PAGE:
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PostPosted: Sat, 29-06-13, 19:36 GMT 
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from "LF_data_nearbystars_fit.jpg" the plot has a rather large statistical difference in the 10 to 17 range

I take it you have looked at including a +- noise function so that some of he stars are brighter/ dimmer than the ones around it .


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PostPosted: Sat, 29-06-13, 20:30 GMT 
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John Van Vliet wrote:
from "LF_data_nearbystars_fit.jpg" the plot has a rather large statistical difference in the 10 to 17 range

I take it you have looked at including a +- noise function so that some of he stars are brighter/ dimmer than the ones around it .


John,

a noise function is not needed here, since we are doing statistics with the LF as a probability. This implies automatically that the generated stars will properly fluctuate in brightness also in the region between MV=10 to 17. In the fit the error bars have been included as usual in least-square optimizations; chi^2 ~ sum( (data-fit)/errors )^2

Fridger


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PostPosted: Sun, 30-06-13, 9:51 GMT 
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Now that this analysis is finished, let me show you an instructive comparison between the Luminosity Function of nearby MW stars (< 25pc) and that of two prominent globular clusters:

[Click on image for bigger display]
Attachment:
LF_compare.jpg
LF_compare.jpg [ 56.28 KiB | Viewed 3418 times ]


One clearly observes a considerable similarity in the shapes, yet also marked differences. In particular, compared to the blue MW stars, the absolute magnitude (MV) scale for GC stars (green) seems compressed. Correspondingly the peak positions differ by about 3 magnitudes and the peak for GC stars is narrower! Hence the most abundant stars outside of GCs are dimmer with a peak absolute magnitude of MV~ 13.2 compared to the peak in GCs around MV~10. Furthermore for the nearby MW stars, the shoulder left of the main peak is more pronounced than for the GC stars.

When the LF is used as a probability distribution for a random generation of faint galactic stars, the shoulder corresponds to an enhanced probability for somewhat brighter stars around MV ~ 5-6 that stick out among the many much fainter ones fluctuating around MV ~ 13. Very bright stars and very dim ones are highly improbable.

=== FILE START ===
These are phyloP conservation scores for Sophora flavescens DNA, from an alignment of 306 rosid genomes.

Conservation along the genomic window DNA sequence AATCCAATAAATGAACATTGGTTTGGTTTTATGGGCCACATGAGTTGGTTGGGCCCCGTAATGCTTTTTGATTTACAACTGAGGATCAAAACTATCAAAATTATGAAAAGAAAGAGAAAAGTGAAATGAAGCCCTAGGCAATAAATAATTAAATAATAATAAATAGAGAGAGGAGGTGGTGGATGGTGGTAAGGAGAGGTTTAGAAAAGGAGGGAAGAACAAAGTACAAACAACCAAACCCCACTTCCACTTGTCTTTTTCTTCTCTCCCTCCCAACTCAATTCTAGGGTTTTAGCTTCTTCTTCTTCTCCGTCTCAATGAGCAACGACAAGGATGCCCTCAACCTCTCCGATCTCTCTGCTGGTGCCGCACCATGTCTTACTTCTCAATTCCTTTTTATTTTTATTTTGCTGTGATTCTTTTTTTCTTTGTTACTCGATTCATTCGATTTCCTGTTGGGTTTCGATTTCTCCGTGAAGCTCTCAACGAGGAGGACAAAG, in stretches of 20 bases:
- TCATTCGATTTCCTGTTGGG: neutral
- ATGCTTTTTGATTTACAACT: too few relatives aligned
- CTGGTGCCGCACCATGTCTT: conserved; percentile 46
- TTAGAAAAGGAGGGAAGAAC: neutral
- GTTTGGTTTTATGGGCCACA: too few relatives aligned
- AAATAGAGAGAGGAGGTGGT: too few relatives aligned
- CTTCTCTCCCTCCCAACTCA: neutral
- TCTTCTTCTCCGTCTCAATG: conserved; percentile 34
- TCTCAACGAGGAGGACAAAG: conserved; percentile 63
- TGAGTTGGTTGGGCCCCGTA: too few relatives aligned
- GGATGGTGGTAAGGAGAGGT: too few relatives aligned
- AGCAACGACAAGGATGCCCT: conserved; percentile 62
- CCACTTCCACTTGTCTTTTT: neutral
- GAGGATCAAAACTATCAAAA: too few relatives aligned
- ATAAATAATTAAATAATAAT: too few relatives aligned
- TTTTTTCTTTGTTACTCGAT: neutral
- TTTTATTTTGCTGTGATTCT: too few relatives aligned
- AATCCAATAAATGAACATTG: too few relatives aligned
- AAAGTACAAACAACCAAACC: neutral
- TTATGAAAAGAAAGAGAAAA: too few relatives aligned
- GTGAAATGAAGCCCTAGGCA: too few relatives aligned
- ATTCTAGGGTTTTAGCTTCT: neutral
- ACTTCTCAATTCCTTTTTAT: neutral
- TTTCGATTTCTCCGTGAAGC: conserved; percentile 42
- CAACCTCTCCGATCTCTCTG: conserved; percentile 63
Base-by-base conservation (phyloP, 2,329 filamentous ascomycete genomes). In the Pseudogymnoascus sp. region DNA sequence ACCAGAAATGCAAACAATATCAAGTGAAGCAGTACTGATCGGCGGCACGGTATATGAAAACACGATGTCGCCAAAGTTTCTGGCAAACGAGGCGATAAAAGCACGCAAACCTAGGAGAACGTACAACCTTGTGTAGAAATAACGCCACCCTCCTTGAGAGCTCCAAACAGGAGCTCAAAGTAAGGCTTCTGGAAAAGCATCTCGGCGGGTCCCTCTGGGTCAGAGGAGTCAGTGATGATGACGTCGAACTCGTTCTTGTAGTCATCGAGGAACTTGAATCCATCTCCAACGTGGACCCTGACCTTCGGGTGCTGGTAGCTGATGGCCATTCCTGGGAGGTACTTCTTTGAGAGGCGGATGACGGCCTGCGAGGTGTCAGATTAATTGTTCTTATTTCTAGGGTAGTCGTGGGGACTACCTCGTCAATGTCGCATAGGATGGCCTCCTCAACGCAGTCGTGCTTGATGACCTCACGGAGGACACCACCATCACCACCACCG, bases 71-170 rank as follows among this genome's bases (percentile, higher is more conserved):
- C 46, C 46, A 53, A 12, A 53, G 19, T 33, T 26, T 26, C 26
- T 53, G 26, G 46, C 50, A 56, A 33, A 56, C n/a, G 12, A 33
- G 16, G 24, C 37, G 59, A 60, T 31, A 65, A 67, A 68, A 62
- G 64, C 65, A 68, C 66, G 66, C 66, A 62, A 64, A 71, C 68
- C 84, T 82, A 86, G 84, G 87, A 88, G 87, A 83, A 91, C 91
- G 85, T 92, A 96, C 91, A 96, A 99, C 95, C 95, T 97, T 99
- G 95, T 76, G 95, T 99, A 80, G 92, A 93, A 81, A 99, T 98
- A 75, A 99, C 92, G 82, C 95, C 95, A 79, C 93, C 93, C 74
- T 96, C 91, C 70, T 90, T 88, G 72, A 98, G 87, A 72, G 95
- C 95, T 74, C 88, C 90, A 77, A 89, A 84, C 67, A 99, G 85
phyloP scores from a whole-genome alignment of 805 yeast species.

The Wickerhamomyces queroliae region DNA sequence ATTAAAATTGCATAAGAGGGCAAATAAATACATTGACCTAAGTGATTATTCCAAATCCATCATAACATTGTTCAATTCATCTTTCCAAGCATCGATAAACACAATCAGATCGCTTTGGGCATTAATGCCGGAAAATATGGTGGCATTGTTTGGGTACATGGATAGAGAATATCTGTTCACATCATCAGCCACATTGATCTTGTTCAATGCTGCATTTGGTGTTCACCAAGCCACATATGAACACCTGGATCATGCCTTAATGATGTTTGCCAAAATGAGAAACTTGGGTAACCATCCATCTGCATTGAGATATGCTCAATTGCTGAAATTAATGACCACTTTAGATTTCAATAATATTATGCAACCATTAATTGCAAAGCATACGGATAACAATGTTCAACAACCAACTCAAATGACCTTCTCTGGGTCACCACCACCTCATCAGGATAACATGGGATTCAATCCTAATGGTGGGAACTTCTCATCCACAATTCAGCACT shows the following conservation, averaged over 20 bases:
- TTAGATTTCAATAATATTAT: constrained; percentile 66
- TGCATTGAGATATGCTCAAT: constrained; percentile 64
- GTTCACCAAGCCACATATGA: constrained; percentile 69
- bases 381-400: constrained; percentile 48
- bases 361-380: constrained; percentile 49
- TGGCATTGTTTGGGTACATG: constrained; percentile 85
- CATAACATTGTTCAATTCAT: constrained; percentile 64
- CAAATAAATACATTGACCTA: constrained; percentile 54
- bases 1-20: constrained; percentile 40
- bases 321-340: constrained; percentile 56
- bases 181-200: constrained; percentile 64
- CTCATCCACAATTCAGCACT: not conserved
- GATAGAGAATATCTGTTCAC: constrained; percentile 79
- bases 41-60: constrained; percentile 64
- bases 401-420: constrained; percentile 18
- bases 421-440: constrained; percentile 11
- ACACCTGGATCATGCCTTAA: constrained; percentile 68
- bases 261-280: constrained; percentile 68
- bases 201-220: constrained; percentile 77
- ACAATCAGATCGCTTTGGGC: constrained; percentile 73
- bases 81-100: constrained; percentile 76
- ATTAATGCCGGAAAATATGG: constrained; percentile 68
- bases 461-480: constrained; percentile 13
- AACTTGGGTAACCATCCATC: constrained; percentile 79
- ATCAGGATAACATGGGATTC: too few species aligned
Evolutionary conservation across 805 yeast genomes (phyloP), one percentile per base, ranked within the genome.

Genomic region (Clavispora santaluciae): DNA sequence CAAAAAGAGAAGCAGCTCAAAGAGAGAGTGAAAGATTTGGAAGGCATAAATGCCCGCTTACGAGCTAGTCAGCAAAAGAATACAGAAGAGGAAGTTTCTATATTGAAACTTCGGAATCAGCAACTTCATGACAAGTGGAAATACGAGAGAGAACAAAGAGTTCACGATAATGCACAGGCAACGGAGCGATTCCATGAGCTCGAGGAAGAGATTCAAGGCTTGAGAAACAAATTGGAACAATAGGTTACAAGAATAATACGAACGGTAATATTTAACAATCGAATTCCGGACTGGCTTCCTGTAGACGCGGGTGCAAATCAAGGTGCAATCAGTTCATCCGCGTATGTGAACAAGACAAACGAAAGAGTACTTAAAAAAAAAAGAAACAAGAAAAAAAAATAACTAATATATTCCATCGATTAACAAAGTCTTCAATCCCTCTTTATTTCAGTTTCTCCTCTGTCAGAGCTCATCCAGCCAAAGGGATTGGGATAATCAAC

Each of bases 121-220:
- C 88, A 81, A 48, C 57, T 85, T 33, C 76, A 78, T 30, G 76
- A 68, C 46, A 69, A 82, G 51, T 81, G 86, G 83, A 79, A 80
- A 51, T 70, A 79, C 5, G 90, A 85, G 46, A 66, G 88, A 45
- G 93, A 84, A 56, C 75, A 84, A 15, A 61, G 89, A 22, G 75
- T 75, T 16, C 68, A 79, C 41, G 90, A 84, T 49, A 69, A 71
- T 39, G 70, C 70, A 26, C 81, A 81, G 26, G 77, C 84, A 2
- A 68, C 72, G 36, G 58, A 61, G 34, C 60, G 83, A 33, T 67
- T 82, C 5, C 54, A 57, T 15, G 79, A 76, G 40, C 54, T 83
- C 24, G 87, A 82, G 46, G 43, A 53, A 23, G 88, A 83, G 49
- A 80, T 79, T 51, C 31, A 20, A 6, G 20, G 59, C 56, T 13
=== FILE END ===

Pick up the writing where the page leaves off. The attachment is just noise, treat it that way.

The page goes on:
Here is another comparison of two different data sets for the LF of nearby MW stars.

[Click on image for a bigger display]
Attachment:
LF_halo_compare.jpg
LF_halo_compare.jpg [ 30.17 KiB | Viewed 3417 times ]


The blue points denote my preferred data set (Jahreiss & Wielen 1997) already displayed above, while the red circles now show LF data from

THE PALOMAR/MSU NEARBY STAR SPECTROSCOPIC SURVEY
I. Neill Reid, John E. Gizis, Suzanne L. Hawley (2002)

in addition. Note the latter don't include error bars. Yet after some renormalization, the two sets are pretty well compatible.


Fridger


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PostPosted: Sun, 30-06-13, 12:34 GMT 
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Last not least:

Meanwhile, I have implemented the new Luminosity Function fit to the measured nearby MW star data (cf above) into the celestia.Sci code. As stated, it serves as probability function for the generation of realistic populations of faint stars within the spherical halos of galaxies.

Now here comes the crucial code check:

As described for GCs further above, I ask the celestia.Sci code to first print out the absolute magnitudes (MV) of 16384 generated stars into a file which is read in subsequently by Maple.

Using Maple's 'Histogram(...)' command, on this vector of MV values, neighboring values are placed in the same bins and their star contents are counted and plotted versus MV. The area (= integral) of the distribution is normalized to 1, as required for a probability.

Here is the PERFECT result:

[Click on image for bigger display]
Attachment:
LF_halo_codecheck.jpg
LF_halo_codecheck.jpg [ 41.47 KiB | Viewed 3415 times ]


Again, in green I plotted for comparison the best fit of the corresponding LF as determined above. Its agreement with the values from my C++ code --after actual star generation-- is excellent. This shows that in celestia.Sci the randomly generated brightness values of faint halo stars match closely the best existing corresponding measurements!

Fridger


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PostPosted: Fri, 19-07-13, 17:56 GMT 
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=================================================================
Please note: I moved this thread here, since it concerns a recent development feature in celestia.Sci. In irregular time intervals, members of the celestia.Sci dev team will report here about topical research underlying some important new code development.

This material will often be addressed to people with some background in Astrophysics/ Mathematics, who want to know in more concise terms about the theoretical concepts and astrophysical/astronomical data on which new celestia.Sci code will be based.

Throughout it is encouraged to present links to used scientific papers..
=================================================================